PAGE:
MILTON — Kim Marrkand and Kathleen Henry always loved when it rained. They would share an umbrella, walk side by side. And their arms might touch.
In the late 1960s, most gay couples lived in the shadows, their love hidden from an unaccepting world. But under that umbrella, in a world apart, Marrkand and Henry could be together, even if they wouldn’t dare hold hands.
“I’d hold my hand, the hand next to you,” Henry told Marrkand recently in their Milton condo, reminiscing about the early days of their relationship. “I’d hold it in a fist, pretending.”
On Wednesday, Marrkand, 69, and Henry, 70, celebrated 50 years of commitment to one another, a relationship that began the year of the pivotal Stonewall Inn riots and that has traced the long fight for gay rights and marriage equality.
They declared their commitment to each other on June 26, 1969, a time when homosexual acts were illegal in nearly every state. They kept their relationship secret, except for family and close friends, until they were legally married 35 years later on June 26, 2004.
“What silence does is it, first of all, makes your relationship invisible,” Marrkand recalled. “You become inauthentic.”
The couple wanted to share their story in hopes that gay teenagers will realize that they, too, can find love, success, and acceptance.
“We want to say that this kind of commitment is possible,” Henry said. “And we’re so happy. And we’re so grateful for our happiness.”
In an interview this week, Marrkand, a civil litigation lawyer, wore a pearl necklace and matching pink sweater and jacket. Henry, a writer, wore round glasses, a blue dress, and a silver necklace that swirled like a scroll around her neck.
They’re different, noted Marrkand’s sister, Mary Kervin, but their shared values have made their relationship work.
“Kim and Kathleen approach you,” she said. “They’re not waiting for you to go see them. They are going to extend themselves to you. . . . That’s how they’ve always been.”
They met their sophomore year in high school at Notre Dame Academy, an all-girls school in Worcester.
Henry vividly remembers the first time she saw Marrkand. She was putting her books in her locker and was wearing “a real dorky pocketbook.”
Marrkand decided to become friends with Henry after hearing her sing, she recalled.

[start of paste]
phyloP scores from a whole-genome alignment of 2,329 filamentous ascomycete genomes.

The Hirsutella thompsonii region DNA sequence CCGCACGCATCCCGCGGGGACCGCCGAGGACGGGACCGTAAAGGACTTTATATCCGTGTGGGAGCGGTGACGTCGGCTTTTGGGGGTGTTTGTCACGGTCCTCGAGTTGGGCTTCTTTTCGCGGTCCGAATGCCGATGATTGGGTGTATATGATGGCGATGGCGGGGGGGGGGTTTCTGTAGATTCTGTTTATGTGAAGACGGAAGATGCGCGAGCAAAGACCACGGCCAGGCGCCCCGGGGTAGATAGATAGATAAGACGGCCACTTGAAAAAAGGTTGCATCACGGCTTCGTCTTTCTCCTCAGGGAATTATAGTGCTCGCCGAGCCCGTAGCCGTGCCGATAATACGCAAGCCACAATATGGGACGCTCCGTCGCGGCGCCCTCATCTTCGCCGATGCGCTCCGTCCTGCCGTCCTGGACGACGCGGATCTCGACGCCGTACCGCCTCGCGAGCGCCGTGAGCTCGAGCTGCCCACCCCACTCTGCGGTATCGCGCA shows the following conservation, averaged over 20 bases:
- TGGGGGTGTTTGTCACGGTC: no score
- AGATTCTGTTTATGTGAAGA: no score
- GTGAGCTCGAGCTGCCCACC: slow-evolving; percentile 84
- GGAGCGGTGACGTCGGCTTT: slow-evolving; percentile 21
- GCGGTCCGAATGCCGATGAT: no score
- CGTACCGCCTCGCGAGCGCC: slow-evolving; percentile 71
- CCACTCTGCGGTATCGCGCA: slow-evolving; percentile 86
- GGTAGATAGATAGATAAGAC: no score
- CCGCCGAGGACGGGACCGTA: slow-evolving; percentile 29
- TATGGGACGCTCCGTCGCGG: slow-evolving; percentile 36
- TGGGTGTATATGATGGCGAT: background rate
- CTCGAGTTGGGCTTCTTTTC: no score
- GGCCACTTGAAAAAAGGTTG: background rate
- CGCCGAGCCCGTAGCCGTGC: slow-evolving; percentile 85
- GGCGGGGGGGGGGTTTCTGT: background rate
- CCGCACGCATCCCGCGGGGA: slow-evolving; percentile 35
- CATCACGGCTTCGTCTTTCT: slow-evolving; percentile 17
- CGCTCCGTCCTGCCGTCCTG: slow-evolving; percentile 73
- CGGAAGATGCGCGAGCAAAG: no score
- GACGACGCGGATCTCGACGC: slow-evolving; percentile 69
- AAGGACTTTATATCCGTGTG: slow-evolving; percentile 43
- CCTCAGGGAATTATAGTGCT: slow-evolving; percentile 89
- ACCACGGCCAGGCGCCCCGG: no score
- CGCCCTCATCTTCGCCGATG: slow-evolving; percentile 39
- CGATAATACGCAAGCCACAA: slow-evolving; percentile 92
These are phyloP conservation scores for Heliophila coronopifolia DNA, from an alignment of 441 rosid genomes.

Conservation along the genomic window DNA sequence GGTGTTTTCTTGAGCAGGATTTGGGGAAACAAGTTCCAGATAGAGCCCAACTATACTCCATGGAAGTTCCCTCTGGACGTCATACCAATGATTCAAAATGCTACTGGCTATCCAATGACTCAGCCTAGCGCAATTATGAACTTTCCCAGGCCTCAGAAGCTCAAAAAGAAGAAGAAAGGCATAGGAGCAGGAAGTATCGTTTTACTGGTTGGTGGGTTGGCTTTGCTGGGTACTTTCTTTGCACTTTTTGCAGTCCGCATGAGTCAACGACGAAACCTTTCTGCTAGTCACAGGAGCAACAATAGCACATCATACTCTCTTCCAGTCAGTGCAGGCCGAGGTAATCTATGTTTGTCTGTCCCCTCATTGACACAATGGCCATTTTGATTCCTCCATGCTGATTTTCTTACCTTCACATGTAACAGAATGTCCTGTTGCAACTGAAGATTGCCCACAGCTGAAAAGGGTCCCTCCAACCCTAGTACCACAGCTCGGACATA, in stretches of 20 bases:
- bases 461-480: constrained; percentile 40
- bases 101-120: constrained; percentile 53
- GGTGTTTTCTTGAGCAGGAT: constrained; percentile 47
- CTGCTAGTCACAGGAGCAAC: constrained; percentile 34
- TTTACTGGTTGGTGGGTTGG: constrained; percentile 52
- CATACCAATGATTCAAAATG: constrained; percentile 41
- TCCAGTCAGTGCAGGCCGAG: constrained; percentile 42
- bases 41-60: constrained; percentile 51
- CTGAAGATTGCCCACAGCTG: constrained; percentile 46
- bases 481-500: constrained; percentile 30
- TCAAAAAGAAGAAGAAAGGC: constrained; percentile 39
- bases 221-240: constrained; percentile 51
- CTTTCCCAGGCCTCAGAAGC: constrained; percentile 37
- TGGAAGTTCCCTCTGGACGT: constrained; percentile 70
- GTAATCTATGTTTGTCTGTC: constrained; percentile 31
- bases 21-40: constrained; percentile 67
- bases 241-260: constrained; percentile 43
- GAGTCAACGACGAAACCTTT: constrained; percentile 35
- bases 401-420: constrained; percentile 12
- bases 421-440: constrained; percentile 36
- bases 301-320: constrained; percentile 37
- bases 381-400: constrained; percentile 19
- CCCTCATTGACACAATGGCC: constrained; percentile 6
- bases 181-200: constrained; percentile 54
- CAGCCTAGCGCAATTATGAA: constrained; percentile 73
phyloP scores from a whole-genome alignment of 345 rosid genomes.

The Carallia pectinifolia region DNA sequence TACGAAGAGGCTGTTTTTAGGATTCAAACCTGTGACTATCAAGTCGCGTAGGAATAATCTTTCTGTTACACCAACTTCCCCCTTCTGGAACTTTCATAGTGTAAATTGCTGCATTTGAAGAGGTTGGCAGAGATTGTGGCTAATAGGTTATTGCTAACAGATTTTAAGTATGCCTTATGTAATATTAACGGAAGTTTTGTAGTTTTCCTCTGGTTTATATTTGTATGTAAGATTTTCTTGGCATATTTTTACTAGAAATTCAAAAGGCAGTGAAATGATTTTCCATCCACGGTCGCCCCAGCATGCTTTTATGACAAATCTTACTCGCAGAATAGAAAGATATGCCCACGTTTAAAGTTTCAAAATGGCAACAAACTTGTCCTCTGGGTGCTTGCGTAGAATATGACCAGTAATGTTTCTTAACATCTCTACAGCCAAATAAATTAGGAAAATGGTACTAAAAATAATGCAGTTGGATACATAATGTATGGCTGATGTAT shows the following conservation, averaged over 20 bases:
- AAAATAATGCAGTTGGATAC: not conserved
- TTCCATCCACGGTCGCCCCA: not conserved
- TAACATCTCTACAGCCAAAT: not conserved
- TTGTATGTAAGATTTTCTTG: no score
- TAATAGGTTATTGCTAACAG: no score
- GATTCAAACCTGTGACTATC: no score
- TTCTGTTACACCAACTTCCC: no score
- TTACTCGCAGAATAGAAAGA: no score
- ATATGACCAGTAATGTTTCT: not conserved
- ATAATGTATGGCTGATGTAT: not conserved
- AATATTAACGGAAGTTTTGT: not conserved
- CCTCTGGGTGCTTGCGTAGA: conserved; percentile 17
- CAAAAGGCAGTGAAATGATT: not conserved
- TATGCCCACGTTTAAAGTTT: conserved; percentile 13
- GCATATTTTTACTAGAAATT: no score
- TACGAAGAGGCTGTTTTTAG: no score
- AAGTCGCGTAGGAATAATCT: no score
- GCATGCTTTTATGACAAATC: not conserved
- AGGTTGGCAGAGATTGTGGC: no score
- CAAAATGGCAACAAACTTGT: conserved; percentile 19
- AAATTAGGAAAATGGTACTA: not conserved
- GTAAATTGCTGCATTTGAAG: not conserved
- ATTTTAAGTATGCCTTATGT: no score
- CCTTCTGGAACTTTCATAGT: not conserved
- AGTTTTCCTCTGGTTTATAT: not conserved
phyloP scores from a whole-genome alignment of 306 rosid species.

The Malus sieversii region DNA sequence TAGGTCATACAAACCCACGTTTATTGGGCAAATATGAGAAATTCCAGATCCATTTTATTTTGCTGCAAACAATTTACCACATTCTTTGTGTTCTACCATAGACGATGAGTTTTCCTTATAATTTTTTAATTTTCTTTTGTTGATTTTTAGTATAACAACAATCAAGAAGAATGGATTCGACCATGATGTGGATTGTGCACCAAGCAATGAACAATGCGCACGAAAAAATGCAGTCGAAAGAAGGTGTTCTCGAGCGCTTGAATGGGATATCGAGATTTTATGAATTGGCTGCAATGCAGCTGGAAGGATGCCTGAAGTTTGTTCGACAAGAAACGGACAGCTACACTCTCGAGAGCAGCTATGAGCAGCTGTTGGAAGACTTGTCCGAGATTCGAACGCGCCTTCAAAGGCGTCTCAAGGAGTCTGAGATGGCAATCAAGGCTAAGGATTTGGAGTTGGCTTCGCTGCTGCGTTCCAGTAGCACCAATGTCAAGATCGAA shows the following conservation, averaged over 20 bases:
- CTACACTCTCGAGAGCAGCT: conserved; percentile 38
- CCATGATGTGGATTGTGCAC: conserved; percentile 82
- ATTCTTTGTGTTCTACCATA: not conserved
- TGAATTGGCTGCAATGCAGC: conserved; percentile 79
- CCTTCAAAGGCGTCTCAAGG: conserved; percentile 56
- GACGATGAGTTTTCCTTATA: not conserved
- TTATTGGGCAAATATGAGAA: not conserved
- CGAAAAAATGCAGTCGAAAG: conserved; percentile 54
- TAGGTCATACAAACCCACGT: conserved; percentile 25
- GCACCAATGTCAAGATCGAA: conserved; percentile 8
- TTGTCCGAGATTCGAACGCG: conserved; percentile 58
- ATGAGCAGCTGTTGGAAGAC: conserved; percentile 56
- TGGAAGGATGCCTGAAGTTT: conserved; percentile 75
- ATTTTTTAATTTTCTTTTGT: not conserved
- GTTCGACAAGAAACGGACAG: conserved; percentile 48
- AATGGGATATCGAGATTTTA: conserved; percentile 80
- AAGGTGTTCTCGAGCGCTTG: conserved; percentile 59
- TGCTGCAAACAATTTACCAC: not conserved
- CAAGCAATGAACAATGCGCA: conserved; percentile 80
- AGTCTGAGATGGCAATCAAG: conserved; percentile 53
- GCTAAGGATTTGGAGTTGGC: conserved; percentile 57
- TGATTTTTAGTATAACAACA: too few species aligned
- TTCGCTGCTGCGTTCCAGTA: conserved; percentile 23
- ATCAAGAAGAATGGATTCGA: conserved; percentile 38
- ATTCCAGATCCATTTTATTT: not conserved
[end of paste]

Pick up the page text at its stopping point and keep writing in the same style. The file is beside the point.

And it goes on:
“What first struck me about Kathleen that made her unforgettable was . . . she stood up in front of an auditorium of 400 girls and sang ‘Beautiful Dreamer’ by Stephen Foster,” she said. “That took a huge amount of courage.”
They became fast friends. But it wasn’t until they left for different schools — Marrkand for Marquette University in Milwaukee and Henry for Manhattanville College, north of New York City — that each realized their relationship meant more.
“I remember feeling something physically and thinking, ‘If Kim ever knew I felt that way she would never speak to me again,’” Henry said.
But separately, Marrkand was feeling the same way.
Henry worked at her college cafeteria so that she could buy stamps for the daily letters she would send to Marrkand and afford their weekly payphone calls.
Letters, phone calls — these were signs for two young women struggling to uncover their emotions. In time, their love transcended their fears.
“When we both realized we had fallen in love with each other, we made a commitment to each other,” Marrkand said.
Thirty-five years later, they were the first gay couple to be married at the Ritz-Carlton in downtown Boston, now the Taj.
“You would think that couples who had been together as long as we had, that getting married would be just a party,” Marrkand said. “But it was a profound and life-changing experience to be able to say those words, ‘We’re married.’”
“I think marriage is sacred,” Marrkand continued. “You can make your private vows, but there’s a reason that opposite sex couples choose to get married publicly. There’s the affirmation of the community. And to have the affirmation of the community . . . it’s a way of saying, ‘Oh, they’re going to help us. They’re going to support us.’ And then we carry that forward.”
Marrkand and Henry had long fought for gay rights. Before the Massachusetts Supreme Judicial Court ruled in 2003 that same-sex couples have the legal right to marry, Marrkand had worked to try to get domestic partnership legislation enacted. Henry helped establish gay-straight alliances in high schools in Massachusetts.
Last weekend, the couple had a party with family and friends to celebrate their 50th anniversary. Henry was ecstatic, beaming, Kervin said. She had seen that look once before, the day Marrkand and Henry told her family about their relationship.
“There was like this lightness to her,” she said. “Because it was out . . . she was so happy. So Saturday night, it was like she had that look on her face again.”
Marrkand gave a speech, and Henry sang two songs: “Beautiful Dreamer,” the ballad that won her Marrkand’s attention in high school, and “I Loved You Once in Silence,” from the musical “Camelot.”
“The words to that are . . .” Henry began.
“So perfect,” Marrkand finished.
Then one day we cast away our secret longing
The raging tide we held inside would hold no more
The silence at last was broken
We flung wide our prison door
Ev’ry joyous word of love was spoken